One positive aspect both had taken from Railroad Tycoon was the idea of multiple smaller systems working together at the same time and the player having to manage them. Both Meier and Shelley recognized that the complex interactions between these systems led players to "make a lot of interesting decisions", and that ruling a whole civilization would readily work well with these underlying systems. Some time later, both discussed their love of the original Empire computer games, and Meier challenged Shelley to give him ten things he would change about Empire; Shelley provided him with twelve. Around May 1990, Meier presented Shelley with a 5-1/4" floppy disk which contained the first prototype of Civilization based on their past discussions and Shelley's list.
Civilization was released with only single-player support, with the player working against multiple computer opponents. In 1991, Internet or online gaming was still in its infancy, so this option was not considered in Civilization's release. Over the next few years, as home Internet accessibility took off, MicroProse looked to develop an online version of Civilization. This led to the 1995 release of Sid Meier's CivNet. CivNet allowed for up to seven players to play the game, with computer opponents available to obtain up to six active civilizations. Games could be played either on a turn-based mode, or in a simultaneous mode where each player took their turn at the same time and only progressing to the next turn once all players have confirmed being finished that turn. The game, in addition to better support for Windows 3.1 and Windows 95, supported connectivity through LAN, primitive Internet play, modem, and direct serial link, and included a local hotseat mode. CivNet also included a map editor and a "king builder" to allow a player to customize the names and looks of their civilization as seen by other players.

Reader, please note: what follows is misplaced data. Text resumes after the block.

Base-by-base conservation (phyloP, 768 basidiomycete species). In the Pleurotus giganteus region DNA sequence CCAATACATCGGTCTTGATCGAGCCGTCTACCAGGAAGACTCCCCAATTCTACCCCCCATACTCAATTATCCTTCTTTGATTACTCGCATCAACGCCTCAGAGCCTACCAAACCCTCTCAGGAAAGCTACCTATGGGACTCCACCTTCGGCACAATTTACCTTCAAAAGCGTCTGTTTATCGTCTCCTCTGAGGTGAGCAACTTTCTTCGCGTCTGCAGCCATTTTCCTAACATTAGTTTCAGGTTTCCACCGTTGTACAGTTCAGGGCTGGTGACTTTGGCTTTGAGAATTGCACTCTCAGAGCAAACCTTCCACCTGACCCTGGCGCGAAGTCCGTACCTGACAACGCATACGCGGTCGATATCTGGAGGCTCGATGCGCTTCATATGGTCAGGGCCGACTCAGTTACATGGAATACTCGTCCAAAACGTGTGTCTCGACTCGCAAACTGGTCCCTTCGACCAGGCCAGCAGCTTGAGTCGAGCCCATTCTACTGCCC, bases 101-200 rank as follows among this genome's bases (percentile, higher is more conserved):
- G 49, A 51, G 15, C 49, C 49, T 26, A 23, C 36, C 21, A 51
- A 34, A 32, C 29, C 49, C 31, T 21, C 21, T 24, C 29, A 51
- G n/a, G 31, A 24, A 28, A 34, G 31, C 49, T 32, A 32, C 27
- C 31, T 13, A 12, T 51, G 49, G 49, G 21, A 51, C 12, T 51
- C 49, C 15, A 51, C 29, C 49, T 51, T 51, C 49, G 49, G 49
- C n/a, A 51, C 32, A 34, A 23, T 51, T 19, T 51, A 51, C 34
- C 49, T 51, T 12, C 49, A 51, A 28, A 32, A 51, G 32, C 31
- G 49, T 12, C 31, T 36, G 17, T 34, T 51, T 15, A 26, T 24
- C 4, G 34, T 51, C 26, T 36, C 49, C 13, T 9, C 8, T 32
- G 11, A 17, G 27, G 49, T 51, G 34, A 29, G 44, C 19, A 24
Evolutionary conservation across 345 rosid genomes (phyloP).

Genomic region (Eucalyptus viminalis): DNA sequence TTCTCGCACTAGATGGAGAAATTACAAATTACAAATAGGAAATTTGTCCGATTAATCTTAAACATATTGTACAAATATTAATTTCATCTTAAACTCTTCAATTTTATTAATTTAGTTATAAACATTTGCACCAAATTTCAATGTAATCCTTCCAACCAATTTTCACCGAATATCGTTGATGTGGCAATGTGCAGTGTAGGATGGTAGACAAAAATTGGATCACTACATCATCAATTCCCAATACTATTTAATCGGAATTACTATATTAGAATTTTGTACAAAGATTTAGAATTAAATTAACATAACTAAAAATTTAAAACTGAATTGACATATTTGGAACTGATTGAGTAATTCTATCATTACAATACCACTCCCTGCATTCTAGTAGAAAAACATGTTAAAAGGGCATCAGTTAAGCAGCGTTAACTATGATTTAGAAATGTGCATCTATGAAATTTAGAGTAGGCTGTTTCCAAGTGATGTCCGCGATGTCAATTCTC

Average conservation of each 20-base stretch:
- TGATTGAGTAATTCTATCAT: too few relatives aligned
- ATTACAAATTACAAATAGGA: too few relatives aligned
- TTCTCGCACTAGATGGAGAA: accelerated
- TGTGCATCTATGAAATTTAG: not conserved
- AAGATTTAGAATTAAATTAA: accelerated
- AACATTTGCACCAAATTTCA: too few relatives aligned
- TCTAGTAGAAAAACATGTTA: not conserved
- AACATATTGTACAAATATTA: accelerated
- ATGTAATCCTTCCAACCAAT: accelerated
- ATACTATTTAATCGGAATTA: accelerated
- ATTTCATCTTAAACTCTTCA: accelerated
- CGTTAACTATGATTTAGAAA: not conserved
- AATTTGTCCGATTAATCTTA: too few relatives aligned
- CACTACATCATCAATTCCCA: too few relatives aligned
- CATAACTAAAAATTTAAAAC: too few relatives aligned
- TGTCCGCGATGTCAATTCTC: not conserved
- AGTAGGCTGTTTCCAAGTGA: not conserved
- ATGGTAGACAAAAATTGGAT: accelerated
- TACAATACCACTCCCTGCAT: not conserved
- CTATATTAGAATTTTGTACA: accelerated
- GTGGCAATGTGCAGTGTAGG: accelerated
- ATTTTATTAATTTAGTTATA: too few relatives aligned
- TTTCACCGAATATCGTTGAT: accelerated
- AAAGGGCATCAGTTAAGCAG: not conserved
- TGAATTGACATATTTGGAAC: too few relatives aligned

An Easter egg named "Nuclear Gandhi" in most of the games in the series references a supposed integer overflow bug in Civilization that causes a computer-controlled Gandhi, normally a highly peaceful leader, to become a nuclear warmonger. The game is said to start Gandhi's "aggression value" at 1 out of a maximum 255 possible for an 8-bit unsigned integer, making a computer-controlled Gandhi tend to avoid armed conflict. However, once a civilization achieves democracy as its form of government, its leader's aggression value falls by 2. Under normal arithmetic principles, Gandhi's "1" would be reduced to "-1", but because the value is an 8-bit unsigned integer, it wraps around to "255", causing Gandhi to suddenly become the most aggressive opponent in the game. Interviewed in 2019, developer Brian Reynolds said with "99.99% certainty" that this story was apocryphal, recalling Gandhi's coded aggression level as being no lower than other peaceful leaders in the game, and doubting that a wraparound would have had the effect described. He noted that all leaders in the game become "pretty ornery" after their acquisition of nuclear weapons, and suggested that this behaviour simply seemed more surprising and memorable when it happened to Gandhi. Meier, in his autobiography, stated "That kind of bug comes from something called unsigned characters, which are not the default in the C programming language, and not something I used for the leader traits. Brian Reynolds wrote Civ II in C++, and he didn't use them, either. We received no complaints about a Gandhi bug when either game came out, nor did we send out any revisions for one. Gandhi's military aggressiveness score remained at 1 throughout the game." He then explains the overflow error story was made up in 2012. It spread from there to a Wikia entry, then eventually to Reddit, and was picked up by news sites like Kotaku and Geek.com.
Another relic of Civilization was the nature of combat where a military unit from earlier civilization periods could remain in play through modern times, gaining combat bonuses due to veteran proficiency, leading to these primitive units easily beating out modern technology against all common sense, with the common example of a veteran phalanx unit able to fend off a battleship. Meier noted that this resulted from not anticipating how players would use units, expecting them to have used their forces more like a war-based board game to protect borders and maintain zones of control rather than creating "stacks of doom". Future civilization games have had many changes in combat systems to prevent such oddities, though these games do allow for such random victories.
An open source clone of Civilization has been developed under the name of Freeciv, with the slogan "'Cause civilization should be free." This game can be configured to match the rules of either Civilization or Civilization II. Another game that partially clones Civilization is a public domain game called C-evo. 2b1af7f3a8